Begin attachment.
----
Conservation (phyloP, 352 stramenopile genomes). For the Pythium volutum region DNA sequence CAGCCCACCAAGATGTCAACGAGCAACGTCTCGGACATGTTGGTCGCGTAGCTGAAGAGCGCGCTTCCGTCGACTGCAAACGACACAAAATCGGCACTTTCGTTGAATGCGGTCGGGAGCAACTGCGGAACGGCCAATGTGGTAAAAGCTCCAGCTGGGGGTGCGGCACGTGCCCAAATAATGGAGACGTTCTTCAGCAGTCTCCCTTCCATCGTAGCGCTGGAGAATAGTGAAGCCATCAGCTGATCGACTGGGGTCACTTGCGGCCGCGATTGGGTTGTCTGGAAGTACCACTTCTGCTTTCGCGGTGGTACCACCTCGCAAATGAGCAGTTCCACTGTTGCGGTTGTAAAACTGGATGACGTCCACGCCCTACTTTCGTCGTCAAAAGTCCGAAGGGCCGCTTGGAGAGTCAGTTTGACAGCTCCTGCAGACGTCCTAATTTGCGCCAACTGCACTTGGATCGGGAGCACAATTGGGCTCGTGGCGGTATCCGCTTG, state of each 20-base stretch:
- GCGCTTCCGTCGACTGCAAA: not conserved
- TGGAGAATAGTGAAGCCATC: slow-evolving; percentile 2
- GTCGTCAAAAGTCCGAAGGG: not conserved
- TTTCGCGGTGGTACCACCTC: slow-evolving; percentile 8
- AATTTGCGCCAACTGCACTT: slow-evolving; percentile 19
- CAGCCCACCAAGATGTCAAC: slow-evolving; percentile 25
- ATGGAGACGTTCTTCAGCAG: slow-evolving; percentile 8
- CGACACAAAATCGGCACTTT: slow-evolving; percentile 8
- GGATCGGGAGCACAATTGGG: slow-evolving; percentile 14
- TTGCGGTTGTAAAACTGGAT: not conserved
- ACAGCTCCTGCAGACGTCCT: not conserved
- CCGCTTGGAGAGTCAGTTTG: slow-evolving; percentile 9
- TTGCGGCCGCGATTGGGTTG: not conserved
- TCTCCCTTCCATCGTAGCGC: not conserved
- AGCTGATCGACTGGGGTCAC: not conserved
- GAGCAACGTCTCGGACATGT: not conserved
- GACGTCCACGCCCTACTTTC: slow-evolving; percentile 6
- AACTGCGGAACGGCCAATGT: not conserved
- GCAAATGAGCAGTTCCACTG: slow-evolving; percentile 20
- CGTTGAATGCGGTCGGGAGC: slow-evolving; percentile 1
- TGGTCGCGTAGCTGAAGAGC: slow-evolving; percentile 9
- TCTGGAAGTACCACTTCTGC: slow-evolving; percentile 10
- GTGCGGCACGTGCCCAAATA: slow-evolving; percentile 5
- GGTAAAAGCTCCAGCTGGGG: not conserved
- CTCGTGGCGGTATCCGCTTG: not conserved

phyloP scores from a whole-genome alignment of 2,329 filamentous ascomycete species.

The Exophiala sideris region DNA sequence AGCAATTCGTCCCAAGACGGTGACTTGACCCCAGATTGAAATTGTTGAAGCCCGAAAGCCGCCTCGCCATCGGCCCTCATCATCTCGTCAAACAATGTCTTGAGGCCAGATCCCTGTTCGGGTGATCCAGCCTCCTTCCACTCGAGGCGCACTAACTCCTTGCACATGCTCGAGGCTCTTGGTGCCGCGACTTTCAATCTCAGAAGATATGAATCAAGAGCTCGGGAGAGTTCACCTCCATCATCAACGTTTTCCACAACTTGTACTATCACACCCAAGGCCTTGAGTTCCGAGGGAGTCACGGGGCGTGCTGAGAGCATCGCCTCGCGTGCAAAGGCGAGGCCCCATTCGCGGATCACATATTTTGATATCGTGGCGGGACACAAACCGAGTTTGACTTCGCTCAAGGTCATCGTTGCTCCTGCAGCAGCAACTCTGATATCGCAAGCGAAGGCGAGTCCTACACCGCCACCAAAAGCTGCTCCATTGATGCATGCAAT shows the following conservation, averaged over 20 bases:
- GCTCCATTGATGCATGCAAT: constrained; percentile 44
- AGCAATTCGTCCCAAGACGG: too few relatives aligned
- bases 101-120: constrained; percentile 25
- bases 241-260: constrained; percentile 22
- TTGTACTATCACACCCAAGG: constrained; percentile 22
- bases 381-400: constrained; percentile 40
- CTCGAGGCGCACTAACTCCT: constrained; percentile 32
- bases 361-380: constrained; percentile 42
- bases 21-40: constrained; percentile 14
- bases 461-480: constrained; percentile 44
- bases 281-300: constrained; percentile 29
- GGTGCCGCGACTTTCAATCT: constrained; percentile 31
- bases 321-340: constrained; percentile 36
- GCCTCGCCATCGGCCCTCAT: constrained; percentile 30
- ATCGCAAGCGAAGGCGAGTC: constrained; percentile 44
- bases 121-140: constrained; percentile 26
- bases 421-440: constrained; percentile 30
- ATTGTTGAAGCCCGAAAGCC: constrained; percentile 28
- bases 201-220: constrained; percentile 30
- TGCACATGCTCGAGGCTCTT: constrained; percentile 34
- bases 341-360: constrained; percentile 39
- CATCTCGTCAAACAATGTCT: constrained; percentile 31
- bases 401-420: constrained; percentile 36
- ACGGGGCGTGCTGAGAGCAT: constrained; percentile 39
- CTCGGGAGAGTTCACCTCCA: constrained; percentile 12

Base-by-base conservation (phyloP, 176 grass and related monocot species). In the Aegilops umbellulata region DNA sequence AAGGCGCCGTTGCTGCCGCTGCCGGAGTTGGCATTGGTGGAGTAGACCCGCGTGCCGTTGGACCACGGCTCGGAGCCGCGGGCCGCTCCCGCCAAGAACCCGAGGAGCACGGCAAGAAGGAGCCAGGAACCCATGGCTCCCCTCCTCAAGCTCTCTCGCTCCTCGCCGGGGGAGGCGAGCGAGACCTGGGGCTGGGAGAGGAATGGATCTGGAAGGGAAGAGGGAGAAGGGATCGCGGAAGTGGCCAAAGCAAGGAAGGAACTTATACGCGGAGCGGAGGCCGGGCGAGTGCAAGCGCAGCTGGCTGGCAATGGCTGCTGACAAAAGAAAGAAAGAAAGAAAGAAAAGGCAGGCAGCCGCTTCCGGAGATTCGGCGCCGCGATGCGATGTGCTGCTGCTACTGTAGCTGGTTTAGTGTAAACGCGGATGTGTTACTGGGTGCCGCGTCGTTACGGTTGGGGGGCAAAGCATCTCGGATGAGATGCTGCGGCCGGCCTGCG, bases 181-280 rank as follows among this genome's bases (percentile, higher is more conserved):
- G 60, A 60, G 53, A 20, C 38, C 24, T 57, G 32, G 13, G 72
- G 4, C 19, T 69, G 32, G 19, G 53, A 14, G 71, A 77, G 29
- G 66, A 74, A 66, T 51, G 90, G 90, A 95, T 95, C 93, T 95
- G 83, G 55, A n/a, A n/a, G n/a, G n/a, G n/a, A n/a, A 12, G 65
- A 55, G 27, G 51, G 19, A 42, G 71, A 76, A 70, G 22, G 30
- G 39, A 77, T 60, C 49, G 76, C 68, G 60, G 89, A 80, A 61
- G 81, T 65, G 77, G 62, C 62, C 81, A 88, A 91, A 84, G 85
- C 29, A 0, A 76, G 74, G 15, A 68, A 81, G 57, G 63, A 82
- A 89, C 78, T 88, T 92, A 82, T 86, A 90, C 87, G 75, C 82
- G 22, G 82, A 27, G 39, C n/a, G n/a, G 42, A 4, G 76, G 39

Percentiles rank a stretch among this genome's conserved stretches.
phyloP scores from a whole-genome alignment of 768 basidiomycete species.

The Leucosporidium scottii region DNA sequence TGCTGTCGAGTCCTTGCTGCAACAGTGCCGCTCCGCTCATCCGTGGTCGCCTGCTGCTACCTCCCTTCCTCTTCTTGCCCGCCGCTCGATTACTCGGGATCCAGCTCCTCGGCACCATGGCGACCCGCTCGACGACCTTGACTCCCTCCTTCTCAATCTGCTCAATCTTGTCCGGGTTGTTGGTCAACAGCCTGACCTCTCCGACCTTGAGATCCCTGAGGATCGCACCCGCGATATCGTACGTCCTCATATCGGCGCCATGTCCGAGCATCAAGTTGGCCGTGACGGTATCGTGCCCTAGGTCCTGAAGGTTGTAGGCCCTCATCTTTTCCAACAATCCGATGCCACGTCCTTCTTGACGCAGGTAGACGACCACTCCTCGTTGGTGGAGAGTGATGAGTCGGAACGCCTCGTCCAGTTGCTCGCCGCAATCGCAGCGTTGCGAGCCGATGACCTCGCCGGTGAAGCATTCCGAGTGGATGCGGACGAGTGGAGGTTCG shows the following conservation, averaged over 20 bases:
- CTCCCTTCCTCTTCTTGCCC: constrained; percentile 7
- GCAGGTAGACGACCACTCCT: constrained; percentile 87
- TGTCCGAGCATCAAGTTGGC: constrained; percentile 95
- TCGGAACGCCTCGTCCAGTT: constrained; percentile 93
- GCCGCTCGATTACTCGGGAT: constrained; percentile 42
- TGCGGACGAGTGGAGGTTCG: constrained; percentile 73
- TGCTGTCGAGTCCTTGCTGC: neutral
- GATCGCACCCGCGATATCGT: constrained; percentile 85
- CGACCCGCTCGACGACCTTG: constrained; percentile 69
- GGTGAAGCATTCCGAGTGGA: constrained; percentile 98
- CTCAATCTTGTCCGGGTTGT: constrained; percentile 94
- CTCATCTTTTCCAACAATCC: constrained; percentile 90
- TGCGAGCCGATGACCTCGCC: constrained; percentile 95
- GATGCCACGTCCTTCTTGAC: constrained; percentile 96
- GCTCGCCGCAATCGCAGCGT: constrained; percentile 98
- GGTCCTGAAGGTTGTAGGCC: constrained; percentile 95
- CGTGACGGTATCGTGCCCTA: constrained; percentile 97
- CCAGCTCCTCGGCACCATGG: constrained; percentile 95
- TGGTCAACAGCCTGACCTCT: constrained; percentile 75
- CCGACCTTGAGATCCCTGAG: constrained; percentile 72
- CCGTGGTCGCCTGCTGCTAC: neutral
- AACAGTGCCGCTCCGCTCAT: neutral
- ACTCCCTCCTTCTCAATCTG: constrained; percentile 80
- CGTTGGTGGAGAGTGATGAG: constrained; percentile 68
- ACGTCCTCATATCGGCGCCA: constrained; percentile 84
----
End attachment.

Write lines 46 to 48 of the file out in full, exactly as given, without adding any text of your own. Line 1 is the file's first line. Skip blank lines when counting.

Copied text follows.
- ATTGTTGAAGCCCGAAAGCC: constrained; percentile 28
- bases 201-220: constrained; percentile 30
- TGCACATGCTCGAGGCTCTT: constrained; percentile 34